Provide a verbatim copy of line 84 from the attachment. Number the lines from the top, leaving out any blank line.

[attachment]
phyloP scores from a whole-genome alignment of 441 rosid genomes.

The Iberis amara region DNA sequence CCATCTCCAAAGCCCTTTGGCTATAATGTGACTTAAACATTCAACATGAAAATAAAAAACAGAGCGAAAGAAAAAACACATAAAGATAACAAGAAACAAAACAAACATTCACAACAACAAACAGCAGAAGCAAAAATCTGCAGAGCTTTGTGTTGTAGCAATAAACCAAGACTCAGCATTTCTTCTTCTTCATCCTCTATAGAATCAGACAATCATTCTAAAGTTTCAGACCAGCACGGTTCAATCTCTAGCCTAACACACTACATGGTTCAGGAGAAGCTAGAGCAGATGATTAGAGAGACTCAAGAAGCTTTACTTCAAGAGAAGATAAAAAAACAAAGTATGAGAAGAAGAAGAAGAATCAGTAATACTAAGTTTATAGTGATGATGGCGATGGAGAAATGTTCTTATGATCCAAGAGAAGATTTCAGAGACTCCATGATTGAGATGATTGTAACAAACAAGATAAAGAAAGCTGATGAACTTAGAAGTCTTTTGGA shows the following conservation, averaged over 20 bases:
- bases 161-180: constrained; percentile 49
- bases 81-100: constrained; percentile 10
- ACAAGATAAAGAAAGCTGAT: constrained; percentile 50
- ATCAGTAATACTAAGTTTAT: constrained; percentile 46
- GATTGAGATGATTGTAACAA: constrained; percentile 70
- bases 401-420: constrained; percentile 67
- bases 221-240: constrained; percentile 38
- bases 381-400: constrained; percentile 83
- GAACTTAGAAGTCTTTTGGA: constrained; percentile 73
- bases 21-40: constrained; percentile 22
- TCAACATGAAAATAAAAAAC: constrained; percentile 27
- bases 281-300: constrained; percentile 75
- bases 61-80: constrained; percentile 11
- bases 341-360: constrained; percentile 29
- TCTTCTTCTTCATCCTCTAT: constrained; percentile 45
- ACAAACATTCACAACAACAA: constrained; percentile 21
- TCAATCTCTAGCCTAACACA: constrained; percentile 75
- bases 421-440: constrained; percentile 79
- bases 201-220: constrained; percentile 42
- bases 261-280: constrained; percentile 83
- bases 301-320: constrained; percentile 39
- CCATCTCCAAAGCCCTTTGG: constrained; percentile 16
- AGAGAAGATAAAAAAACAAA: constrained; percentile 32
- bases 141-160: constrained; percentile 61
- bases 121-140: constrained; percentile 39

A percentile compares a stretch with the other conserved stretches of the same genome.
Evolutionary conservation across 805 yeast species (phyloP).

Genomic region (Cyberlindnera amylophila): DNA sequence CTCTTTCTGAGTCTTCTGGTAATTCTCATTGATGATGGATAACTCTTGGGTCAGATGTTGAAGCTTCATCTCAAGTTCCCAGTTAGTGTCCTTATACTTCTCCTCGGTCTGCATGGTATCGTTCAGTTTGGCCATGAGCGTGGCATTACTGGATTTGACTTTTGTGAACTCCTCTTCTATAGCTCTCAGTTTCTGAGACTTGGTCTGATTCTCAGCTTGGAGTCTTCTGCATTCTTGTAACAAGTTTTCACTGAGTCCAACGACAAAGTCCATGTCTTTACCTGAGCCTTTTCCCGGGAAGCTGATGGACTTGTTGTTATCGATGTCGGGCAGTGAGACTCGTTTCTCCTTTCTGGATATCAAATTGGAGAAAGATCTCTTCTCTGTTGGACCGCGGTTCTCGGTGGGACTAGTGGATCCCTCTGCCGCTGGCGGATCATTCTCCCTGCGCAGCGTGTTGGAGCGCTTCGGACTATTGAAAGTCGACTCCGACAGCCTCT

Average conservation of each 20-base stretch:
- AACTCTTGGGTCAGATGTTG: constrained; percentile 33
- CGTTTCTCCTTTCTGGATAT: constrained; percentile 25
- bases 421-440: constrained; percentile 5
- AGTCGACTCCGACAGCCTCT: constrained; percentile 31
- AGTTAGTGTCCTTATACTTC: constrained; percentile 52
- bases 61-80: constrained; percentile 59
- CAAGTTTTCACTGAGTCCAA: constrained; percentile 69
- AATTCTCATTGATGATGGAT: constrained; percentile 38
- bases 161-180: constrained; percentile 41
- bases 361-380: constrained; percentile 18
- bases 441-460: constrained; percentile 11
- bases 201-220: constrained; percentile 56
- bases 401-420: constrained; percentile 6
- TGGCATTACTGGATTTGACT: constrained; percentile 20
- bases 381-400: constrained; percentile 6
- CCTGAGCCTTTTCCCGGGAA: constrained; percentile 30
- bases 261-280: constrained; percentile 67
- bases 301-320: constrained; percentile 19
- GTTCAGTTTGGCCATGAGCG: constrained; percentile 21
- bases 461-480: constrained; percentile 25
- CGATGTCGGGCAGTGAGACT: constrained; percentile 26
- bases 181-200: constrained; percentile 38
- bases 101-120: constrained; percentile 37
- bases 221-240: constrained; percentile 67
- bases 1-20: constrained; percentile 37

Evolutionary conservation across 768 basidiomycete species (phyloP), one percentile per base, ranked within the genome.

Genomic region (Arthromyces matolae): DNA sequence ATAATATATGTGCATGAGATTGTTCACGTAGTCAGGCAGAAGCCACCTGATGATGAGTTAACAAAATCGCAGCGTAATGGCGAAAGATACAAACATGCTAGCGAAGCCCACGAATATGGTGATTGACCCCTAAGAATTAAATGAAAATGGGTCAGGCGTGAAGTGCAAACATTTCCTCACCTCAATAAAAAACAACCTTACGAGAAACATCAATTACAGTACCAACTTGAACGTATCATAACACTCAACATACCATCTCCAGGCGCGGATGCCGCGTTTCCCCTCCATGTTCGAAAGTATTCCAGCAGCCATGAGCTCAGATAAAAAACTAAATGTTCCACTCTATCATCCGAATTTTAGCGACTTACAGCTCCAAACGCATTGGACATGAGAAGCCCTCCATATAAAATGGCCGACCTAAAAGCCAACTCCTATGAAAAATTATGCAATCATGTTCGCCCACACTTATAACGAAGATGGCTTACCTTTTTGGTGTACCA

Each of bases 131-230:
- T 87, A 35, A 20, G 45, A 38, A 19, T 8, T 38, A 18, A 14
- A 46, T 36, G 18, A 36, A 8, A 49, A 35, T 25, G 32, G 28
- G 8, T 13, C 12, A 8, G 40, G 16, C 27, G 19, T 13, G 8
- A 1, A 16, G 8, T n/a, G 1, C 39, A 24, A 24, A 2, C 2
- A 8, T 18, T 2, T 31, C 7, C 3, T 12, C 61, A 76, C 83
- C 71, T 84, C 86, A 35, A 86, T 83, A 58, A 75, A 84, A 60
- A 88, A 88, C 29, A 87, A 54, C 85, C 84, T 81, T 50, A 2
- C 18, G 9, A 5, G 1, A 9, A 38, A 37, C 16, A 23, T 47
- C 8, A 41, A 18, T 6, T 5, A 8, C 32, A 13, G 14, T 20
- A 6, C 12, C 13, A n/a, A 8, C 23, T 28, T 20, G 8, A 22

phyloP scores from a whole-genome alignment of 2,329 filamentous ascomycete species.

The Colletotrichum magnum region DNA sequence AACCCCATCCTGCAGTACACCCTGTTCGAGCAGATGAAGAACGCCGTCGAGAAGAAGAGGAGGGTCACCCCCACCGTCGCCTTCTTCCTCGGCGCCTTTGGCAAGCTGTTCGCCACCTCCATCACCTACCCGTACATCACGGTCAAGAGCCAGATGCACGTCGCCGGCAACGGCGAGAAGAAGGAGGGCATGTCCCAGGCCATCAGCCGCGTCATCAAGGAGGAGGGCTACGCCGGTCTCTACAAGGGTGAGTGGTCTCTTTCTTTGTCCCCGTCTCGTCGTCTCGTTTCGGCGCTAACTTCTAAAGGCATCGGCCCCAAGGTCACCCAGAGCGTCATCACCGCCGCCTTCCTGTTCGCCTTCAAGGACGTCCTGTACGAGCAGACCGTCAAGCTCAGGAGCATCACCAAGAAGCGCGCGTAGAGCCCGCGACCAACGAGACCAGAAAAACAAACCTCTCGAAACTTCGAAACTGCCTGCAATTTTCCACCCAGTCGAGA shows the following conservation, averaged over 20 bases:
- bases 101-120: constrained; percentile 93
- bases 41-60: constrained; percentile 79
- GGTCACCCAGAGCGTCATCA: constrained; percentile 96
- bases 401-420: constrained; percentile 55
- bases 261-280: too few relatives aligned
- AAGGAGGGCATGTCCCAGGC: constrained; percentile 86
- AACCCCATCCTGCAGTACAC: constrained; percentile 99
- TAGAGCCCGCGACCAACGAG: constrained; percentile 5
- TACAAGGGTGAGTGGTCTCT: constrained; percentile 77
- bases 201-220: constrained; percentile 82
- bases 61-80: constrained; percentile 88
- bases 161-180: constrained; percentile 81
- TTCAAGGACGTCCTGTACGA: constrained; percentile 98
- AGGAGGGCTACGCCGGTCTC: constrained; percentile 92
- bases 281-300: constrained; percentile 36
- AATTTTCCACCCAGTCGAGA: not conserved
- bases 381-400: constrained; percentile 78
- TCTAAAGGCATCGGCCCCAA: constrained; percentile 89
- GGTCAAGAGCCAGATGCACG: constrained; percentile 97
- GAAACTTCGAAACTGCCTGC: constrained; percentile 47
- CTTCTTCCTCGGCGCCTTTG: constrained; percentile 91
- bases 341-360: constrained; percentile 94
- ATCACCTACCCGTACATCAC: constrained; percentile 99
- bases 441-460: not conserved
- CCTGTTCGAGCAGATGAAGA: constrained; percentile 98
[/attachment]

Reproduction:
- TTCAAGGACGTCCTGTACGA: constrained; percentile 98